For May the hosts of The Classics Club have asked members to “Tell us about the classic book(s) you’re reading this month. You can post about what you’re looking forward to reading in May, or post thoughts-in-progress on your current read(s).”
And as usual I have to pick a point of contention, mostly just because I’m a pain in the ass, but think about the wording of the question. It really only works if you answer the meme early in the month or if you predominately read classics. By time this posts I will have finished, and hopefully posted about one classic +and have finished reading two (Truman Capote’s Breakfast at Tiffany’s and Gertrude Stein’s The Autobiography of Alice B. Toklas, which isn’t even part of my Classics Club list) and will hopefully be part of the way through a third, The Canterbury Tales among other books I’ve read this month.
Yay for another book that counts for multiple challenges (Mount TBR, Back to the Classics and The Classics Club)! (It’s a doozy, sorry for the length!)
Ever since I read In Cold Blood and Other Voices, Other Rooms, I’ve wanted to read more Capote, but I haven’t. Throw in the fact that Breakfast at Tiffany’s has such an iconic place in popular culture, I had to read it at some point. Now I just need to see the film.
I didn’t realize this when I bought this copy, but it contained the novella, Breakfast at Tiffany’s and three short stories: House of Flowers, A Diamond Guitar, and A Christmas Memory. So for my response I’ve just written a paragraph about each under a subtitle and you can see the opening/closing lines of each at the end of the post and my recommendation is for this collection as a whole.
One thing that will always impress me about Truman Capote is his openly writing about homosexuals in his works. Writing during the height of the lavender scare in DC he was not only an open homosexual, but he included them openly in his works, but more shockingly he didn’t denigrate them. He just included them as characters.
I chose this novel because it has an awesome name. I had a vague idea of what the book was about, but didn’t have any particular views going into the book and didn’t realize it was nonfiction (or mostly so apparently) until after I finished reading and verified it because I wasn’t quite sure.. I knew it was an ‘adventure’ of sorts and thus I stuck it into my Back to the Classics challenge as a Classic Adventure and it conveniently qualifies also for my Mount TBR and my longer term The Classics Club Challenge.
It only took about two days to read the book and what I primarily noticed was that people are really interested in Orwell. I had multiple people ask me what I was reading on the T. I assume this is because Orwell’s name is in pretty large letters across the cover and that portion stuck out of my back pocket. It was a bit strange, but it was nice to talk to strangers. I feel like most people have only read Animal Farm or 1984 like me, but those who have read most (or all) of Orwell say that this one is his best work and it’s interesting as it’s his first ‘full length’ work.
For April the hosts of The Classics Club have asked “Who is hands-down the best literary hero, in your opinion? Likewise, who is the best heroine?” And although I have major issues with the separation of hero and heroine, there is no need to separate the two into gender based categories or if you’re going to separate them make a point and call it a ‘shero’, my answer is below.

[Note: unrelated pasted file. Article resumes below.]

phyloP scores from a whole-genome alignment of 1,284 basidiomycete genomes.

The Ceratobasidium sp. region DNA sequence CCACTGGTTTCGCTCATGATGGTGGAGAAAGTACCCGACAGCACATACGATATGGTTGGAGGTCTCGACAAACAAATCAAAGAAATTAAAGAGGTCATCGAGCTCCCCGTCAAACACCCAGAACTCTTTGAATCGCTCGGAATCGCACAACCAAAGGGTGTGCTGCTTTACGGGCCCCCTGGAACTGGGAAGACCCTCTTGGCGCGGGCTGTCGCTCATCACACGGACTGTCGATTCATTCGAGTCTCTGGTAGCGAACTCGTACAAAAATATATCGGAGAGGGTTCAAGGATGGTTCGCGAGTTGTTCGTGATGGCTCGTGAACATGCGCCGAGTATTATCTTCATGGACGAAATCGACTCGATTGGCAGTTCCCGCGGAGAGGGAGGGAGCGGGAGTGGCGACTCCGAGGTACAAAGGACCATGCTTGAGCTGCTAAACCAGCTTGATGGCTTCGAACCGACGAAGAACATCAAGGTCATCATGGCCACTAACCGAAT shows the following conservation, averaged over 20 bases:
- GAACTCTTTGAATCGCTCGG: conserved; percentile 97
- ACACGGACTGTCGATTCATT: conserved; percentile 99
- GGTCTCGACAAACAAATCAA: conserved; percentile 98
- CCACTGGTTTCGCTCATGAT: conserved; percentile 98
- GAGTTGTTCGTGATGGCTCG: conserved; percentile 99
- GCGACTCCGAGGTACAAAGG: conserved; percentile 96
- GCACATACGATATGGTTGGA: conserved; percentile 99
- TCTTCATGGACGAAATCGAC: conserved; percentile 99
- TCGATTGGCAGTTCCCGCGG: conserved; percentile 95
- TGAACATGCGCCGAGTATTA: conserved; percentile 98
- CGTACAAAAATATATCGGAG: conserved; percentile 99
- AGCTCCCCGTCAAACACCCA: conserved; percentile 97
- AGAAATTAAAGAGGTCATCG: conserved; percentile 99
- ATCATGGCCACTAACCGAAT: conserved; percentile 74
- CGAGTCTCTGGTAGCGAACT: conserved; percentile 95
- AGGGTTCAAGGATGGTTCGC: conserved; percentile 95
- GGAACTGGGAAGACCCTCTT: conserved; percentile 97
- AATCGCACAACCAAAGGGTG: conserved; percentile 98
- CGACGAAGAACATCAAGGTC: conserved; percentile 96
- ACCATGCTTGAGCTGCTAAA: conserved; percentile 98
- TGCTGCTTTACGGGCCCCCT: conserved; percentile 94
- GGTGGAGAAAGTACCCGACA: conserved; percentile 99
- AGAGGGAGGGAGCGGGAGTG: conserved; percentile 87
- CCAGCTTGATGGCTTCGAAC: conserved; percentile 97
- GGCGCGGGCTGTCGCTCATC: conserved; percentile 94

I really wanted to write about Bone Cartwright from Bastard Out of Carolina, and I guess I could write about her, but I tend to restrict the monthly memes to this specific reading list. If not there’s no telling who I’d write about, so I’ll go for another character with a story similar to Bone’s. Although hero isn’t the first word to come to mind she is one. Wikipedia has a great line which sums up her existence:
In modern movies, the hero is often simply an ordinary person in extraordinary circumstances, who, despite the odds being stacked against him or her, typically prevails in the end.
I’m choosing to equate the word hero/heroine with the word survivor. From the moment of Celie’s introduction in Alice Walker’s Pulitzer Prize winning novel The Color Purple, as she is being viciously raped, the reader is aware her story and her life will be a struggle for survival and existence.
Looking back, I’ve realized that this novel is sort of like a proto-’Love Actually’ – in that it is a network of love stories with interconnecting people who are only revealed slowly throughout the book. I felt the author did a great job at this even if it did cause me no end of frustration for the first couple hundred pages. I kept asking myself where this book was going and why the sisters from the beginning of the novel just disappeared, but they eventually reappeared and tied the story together.
Although the book clocks in at over 880 pages, it didn’t feel as if it were 880 pages. I believe this is a credit to the story and the language the author used. Her writing was not difficult to read and there were many beautiful passages and great descriptions, just look at how many quotes there are in my Additional Quotes section below. The one line that just made me laugh and think oh wow that’s me was
“When a conversation has taken a wrong turn for us, we only get farther and farther into the swamp of awkwardness.” (146)
It is just the perfect description of what happens when I pretty much ever open my mouth. I mentally thought ‘honey I’m mired in the swamp of awkwardness and am like the swamp lights (will-o’-the-wisps) that trick you into the swamp and then you die because you get lost, but without the death and lots of awkwardness.’